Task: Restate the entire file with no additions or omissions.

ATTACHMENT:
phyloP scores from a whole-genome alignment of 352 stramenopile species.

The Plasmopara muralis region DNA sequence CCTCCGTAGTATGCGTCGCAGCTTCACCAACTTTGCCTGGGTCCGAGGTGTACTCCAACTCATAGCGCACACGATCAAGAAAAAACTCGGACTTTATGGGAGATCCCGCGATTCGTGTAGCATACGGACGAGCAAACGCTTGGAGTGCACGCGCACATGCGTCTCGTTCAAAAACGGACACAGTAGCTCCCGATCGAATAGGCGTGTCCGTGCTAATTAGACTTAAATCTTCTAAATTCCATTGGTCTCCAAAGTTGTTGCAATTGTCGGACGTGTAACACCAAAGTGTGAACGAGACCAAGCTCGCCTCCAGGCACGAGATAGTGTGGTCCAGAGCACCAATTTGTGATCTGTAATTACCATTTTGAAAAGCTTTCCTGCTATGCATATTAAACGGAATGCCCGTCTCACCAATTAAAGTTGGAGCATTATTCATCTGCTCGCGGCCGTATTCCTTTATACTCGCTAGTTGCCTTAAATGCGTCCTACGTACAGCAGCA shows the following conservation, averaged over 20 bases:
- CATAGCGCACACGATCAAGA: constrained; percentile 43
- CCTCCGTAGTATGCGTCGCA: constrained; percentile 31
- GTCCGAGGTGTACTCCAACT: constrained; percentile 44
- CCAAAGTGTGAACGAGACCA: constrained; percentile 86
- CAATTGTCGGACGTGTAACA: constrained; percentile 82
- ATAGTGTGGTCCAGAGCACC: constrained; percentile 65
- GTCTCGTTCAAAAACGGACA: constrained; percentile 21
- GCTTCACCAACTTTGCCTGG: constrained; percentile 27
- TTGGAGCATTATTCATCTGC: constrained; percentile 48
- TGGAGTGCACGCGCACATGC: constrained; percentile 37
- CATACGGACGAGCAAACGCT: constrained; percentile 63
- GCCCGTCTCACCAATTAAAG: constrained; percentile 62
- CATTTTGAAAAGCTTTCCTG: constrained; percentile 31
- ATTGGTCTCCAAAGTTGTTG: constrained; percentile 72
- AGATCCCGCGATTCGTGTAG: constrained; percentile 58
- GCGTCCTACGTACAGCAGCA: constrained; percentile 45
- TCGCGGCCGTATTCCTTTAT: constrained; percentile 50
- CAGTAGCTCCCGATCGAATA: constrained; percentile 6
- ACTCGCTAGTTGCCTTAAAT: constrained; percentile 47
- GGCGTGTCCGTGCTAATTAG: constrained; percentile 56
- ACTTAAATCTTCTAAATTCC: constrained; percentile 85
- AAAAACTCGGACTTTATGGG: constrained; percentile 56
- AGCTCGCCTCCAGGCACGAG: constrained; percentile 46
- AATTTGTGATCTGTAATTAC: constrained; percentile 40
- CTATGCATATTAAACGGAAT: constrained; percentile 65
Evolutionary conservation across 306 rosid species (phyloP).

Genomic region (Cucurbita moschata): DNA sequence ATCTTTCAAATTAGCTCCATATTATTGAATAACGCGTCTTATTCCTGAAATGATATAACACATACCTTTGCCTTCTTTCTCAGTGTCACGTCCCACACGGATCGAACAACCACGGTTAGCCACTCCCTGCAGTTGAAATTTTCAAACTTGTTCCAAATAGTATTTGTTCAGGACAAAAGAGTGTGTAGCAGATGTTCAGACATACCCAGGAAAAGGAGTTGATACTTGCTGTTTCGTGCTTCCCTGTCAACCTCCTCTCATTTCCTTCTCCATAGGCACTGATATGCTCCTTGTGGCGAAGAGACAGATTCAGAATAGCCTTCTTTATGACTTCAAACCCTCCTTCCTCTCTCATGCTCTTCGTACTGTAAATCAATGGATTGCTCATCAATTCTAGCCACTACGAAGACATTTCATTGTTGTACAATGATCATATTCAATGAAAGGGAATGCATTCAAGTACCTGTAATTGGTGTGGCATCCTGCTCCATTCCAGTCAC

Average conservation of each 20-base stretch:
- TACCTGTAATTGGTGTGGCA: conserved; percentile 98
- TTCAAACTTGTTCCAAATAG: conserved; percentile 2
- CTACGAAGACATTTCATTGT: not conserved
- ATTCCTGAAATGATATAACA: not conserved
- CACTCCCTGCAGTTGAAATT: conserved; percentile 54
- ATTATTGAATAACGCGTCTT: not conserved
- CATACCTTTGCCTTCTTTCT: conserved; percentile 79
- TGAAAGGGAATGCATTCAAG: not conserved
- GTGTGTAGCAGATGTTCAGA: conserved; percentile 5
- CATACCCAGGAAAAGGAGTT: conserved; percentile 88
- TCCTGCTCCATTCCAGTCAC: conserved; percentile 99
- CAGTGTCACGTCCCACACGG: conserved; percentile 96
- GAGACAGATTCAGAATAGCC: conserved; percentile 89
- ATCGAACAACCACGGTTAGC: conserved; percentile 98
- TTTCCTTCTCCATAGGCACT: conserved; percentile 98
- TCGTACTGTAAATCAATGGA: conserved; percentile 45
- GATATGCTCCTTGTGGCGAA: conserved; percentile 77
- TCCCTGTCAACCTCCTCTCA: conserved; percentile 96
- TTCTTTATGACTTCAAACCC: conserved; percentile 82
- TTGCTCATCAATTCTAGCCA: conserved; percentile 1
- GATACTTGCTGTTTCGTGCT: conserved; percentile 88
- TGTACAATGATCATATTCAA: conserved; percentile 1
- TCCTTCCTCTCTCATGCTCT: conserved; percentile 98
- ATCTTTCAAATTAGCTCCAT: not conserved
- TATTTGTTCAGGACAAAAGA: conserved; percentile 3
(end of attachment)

phyloP scores from a whole-genome alignment of 352 stramenopile species.

The Plasmopara muralis region DNA sequence CCTCCGTAGTATGCGTCGCAGCTTCACCAACTTTGCCTGGGTCCGAGGTGTACTCCAACTCATAGCGCACACGATCAAGAAAAAACTCGGACTTTATGGGAGATCCCGCGATTCGTGTAGCATACGGACGAGCAAACGCTTGGAGTGCACGCGCACATGCGTCTCGTTCAAAAACGGACACAGTAGCTCCCGATCGAATAGGCGTGTCCGTGCTAATTAGACTTAAATCTTCTAAATTCCATTGGTCTCCAAAGTTGTTGCAATTGTCGGACGTGTAACACCAAAGTGTGAACGAGACCAAGCTCGCCTCCAGGCACGAGATAGTGTGGTCCAGAGCACCAATTTGTGATCTGTAATTACCATTTTGAAAAGCTTTCCTGCTATGCATATTAAACGGAATGCCCGTCTCACCAATTAAAGTTGGAGCATTATTCATCTGCTCGCGGCCGTATTCCTTTATACTCGCTAGTTGCCTTAAATGCGTCCTACGTACAGCAGCA shows the following conservation, averaged over 20 bases:
- CATAGCGCACACGATCAAGA: constrained; percentile 43
- CCTCCGTAGTATGCGTCGCA: constrained; percentile 31
- GTCCGAGGTGTACTCCAACT: constrained; percentile 44
- CCAAAGTGTGAACGAGACCA: constrained; percentile 86
- CAATTGTCGGACGTGTAACA: constrained; percentile 82
- ATAGTGTGGTCCAGAGCACC: constrained; percentile 65
- GTCTCGTTCAAAAACGGACA: constrained; percentile 21
- GCTTCACCAACTTTGCCTGG: constrained; percentile 27
- TTGGAGCATTATTCATCTGC: constrained; percentile 48
- TGGAGTGCACGCGCACATGC: constrained; percentile 37
- CATACGGACGAGCAAACGCT: constrained; percentile 63
- GCCCGTCTCACCAATTAAAG: constrained; percentile 62
- CATTTTGAAAAGCTTTCCTG: constrained; percentile 31
- ATTGGTCTCCAAAGTTGTTG: constrained; percentile 72
- AGATCCCGCGATTCGTGTAG: constrained; percentile 58
- GCGTCCTACGTACAGCAGCA: constrained; percentile 45
- TCGCGGCCGTATTCCTTTAT: constrained; percentile 50
- CAGTAGCTCCCGATCGAATA: constrained; percentile 6
- ACTCGCTAGTTGCCTTAAAT: constrained; percentile 47
- GGCGTGTCCGTGCTAATTAG: constrained; percentile 56
- ACTTAAATCTTCTAAATTCC: constrained; percentile 85
- AAAAACTCGGACTTTATGGG: constrained; percentile 56
- AGCTCGCCTCCAGGCACGAG: constrained; percentile 46
- AATTTGTGATCTGTAATTAC: constrained; percentile 40
- CTATGCATATTAAACGGAAT: constrained; percentile 65
Evolutionary conservation across 306 rosid species (phyloP).

Genomic region (Cucurbita moschata): DNA sequence ATCTTTCAAATTAGCTCCATATTATTGAATAACGCGTCTTATTCCTGAAATGATATAACACATACCTTTGCCTTCTTTCTCAGTGTCACGTCCCACACGGATCGAACAACCACGGTTAGCCACTCCCTGCAGTTGAAATTTTCAAACTTGTTCCAAATAGTATTTGTTCAGGACAAAAGAGTGTGTAGCAGATGTTCAGACATACCCAGGAAAAGGAGTTGATACTTGCTGTTTCGTGCTTCCCTGTCAACCTCCTCTCATTTCCTTCTCCATAGGCACTGATATGCTCCTTGTGGCGAAGAGACAGATTCAGAATAGCCTTCTTTATGACTTCAAACCCTCCTTCCTCTCTCATGCTCTTCGTACTGTAAATCAATGGATTGCTCATCAATTCTAGCCACTACGAAGACATTTCATTGTTGTACAATGATCATATTCAATGAAAGGGAATGCATTCAAGTACCTGTAATTGGTGTGGCATCCTGCTCCATTCCAGTCAC

Average conservation of each 20-base stretch:
- TACCTGTAATTGGTGTGGCA: conserved; percentile 98
- TTCAAACTTGTTCCAAATAG: conserved; percentile 2
- CTACGAAGACATTTCATTGT: not conserved
- ATTCCTGAAATGATATAACA: not conserved
- CACTCCCTGCAGTTGAAATT: conserved; percentile 54
- ATTATTGAATAACGCGTCTT: not conserved
- CATACCTTTGCCTTCTTTCT: conserved; percentile 79
- TGAAAGGGAATGCATTCAAG: not conserved
- GTGTGTAGCAGATGTTCAGA: conserved; percentile 5
- CATACCCAGGAAAAGGAGTT: conserved; percentile 88
- TCCTGCTCCATTCCAGTCAC: conserved; percentile 99
- CAGTGTCACGTCCCACACGG: conserved; percentile 96
- GAGACAGATTCAGAATAGCC: conserved; percentile 89
- ATCGAACAACCACGGTTAGC: conserved; percentile 98
- TTTCCTTCTCCATAGGCACT: conserved; percentile 98
- TCGTACTGTAAATCAATGGA: conserved; percentile 45
- GATATGCTCCTTGTGGCGAA: conserved; percentile 77
- TCCCTGTCAACCTCCTCTCA: conserved; percentile 96
- TTCTTTATGACTTCAAACCC: conserved; percentile 82
- TTGCTCATCAATTCTAGCCA: conserved; percentile 1
- GATACTTGCTGTTTCGTGCT: conserved; percentile 88
- TGTACAATGATCATATTCAA: conserved; percentile 1
- TCCTTCCTCTCTCATGCTCT: conserved; percentile 98
- ATCTTTCAAATTAGCTCCAT: not conserved
- TATTTGTTCAGGACAAAAGA: conserved; percentile 3